The Cortez Historic Preservation Board has received a grant that will fund a series of history-themed podcasts that it has been planning for months.
During a meeting on Wednesday, board vice president Linda Towle announced the state-funded Certified Local Governments program has agreed to award a roughly $7,000 grant for the podcast series. Since the “Ancient Voices” podcast that Mesa Verde Country released last year, Towle and other members of the board have discussed creating their own audio guide to Cortez’s historic buildings since the fall. Towle said the city likely won’t receive the money for a few more months, but she hopes to be ready to release the podcast series sometime this summer.
The podcasts will essentially be a digital version of the brochures the city has offered in the past for walking tours of the downtown area. Towle said they will focus on historic buildings on or near Montezuma Avenue, Ash and First Street.
June Head and Ginger Graham, local historians who contributed to the original brochures, have volunteered to “be the voices” on the podcast, Towle said. But they likely won’t begin recording for a while.
“Last time we got a grant, it took three months for History Colorado to get the city the contract to sign,” she said.
At its next meeting, on Tuesday, the City Council will vote on whether to accept the grant once it receives the contract. Towle said the city will also send out requests for proposal for contractors to help record, upload and market the podcasts.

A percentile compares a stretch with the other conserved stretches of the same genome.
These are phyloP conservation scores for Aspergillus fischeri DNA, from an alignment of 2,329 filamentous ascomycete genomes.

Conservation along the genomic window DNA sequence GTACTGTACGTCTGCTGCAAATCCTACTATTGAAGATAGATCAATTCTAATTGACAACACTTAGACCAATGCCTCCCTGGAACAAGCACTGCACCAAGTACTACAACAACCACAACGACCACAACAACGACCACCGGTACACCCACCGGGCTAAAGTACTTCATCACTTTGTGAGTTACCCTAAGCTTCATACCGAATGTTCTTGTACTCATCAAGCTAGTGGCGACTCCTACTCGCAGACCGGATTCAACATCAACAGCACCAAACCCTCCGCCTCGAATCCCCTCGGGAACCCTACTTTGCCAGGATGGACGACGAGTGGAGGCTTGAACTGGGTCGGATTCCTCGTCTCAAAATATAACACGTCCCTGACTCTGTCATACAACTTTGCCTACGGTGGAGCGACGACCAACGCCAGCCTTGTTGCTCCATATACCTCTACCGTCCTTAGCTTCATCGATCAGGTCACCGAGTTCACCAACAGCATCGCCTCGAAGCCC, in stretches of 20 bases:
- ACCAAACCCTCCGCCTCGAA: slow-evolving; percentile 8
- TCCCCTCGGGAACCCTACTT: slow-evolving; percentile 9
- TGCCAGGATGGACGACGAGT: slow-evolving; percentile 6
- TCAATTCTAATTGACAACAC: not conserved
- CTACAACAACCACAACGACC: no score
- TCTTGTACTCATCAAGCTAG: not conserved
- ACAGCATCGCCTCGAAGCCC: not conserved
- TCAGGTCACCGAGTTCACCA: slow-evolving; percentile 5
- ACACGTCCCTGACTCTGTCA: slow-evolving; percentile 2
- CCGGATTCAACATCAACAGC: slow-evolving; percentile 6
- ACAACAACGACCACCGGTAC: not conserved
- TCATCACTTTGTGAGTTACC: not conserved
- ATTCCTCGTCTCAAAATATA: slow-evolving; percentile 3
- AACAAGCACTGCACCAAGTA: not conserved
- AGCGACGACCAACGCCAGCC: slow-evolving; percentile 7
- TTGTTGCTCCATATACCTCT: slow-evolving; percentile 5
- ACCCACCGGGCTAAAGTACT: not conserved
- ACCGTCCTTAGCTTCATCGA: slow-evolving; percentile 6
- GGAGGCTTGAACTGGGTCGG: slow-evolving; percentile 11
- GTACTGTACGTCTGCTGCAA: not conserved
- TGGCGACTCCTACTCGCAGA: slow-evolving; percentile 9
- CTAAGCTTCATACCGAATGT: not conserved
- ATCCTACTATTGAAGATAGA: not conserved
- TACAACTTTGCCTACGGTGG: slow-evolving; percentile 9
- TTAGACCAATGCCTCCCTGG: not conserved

The Mesa Verde Country Visitor Information Bureau launched a series of three podcasts in July 2017, with the help of a $25,000 grant from the Colorado Tourism Office. Each podcast provides an audio tour of historic sites in the Four Corners region, from Canyons of the Ancients to Lowry Pueblo and Hovenweep, complete with stories from each place’s past.
The historic preservation board hopes to accomplish something similar, though on a smaller scale, with Cortez’s own podcasts.
Also during the meeting, the board voted to allow chairwoman Patricia Lacey to write a letter of support for the next grant application to preserve the Calkins Building. The Montezuma County Housing Authority failed to receive a State Historic Fund grant to replace the historic school house’s windows and doors earlier this year, but it is in the process of re-applying. Towle said the housing authority has already received a $2,500 grant from the Ballantine Family Foundation to help cover some of the matching funds if it receives the state grant.
Other actionDuring Wednesday’s meeting, the board also:
Discussed the possibility of putting a map of Cortez’s historic places on the city website.Agreed to include a period for public comment and requests for historic property status from residents in all future meetings.Discussed activities for this year’s Historic Preservation Day, which will include free walking tours of Main Street.Discussed options for replacing the National Register of Historic Places plaque on the Montezuma Valley Bank Building.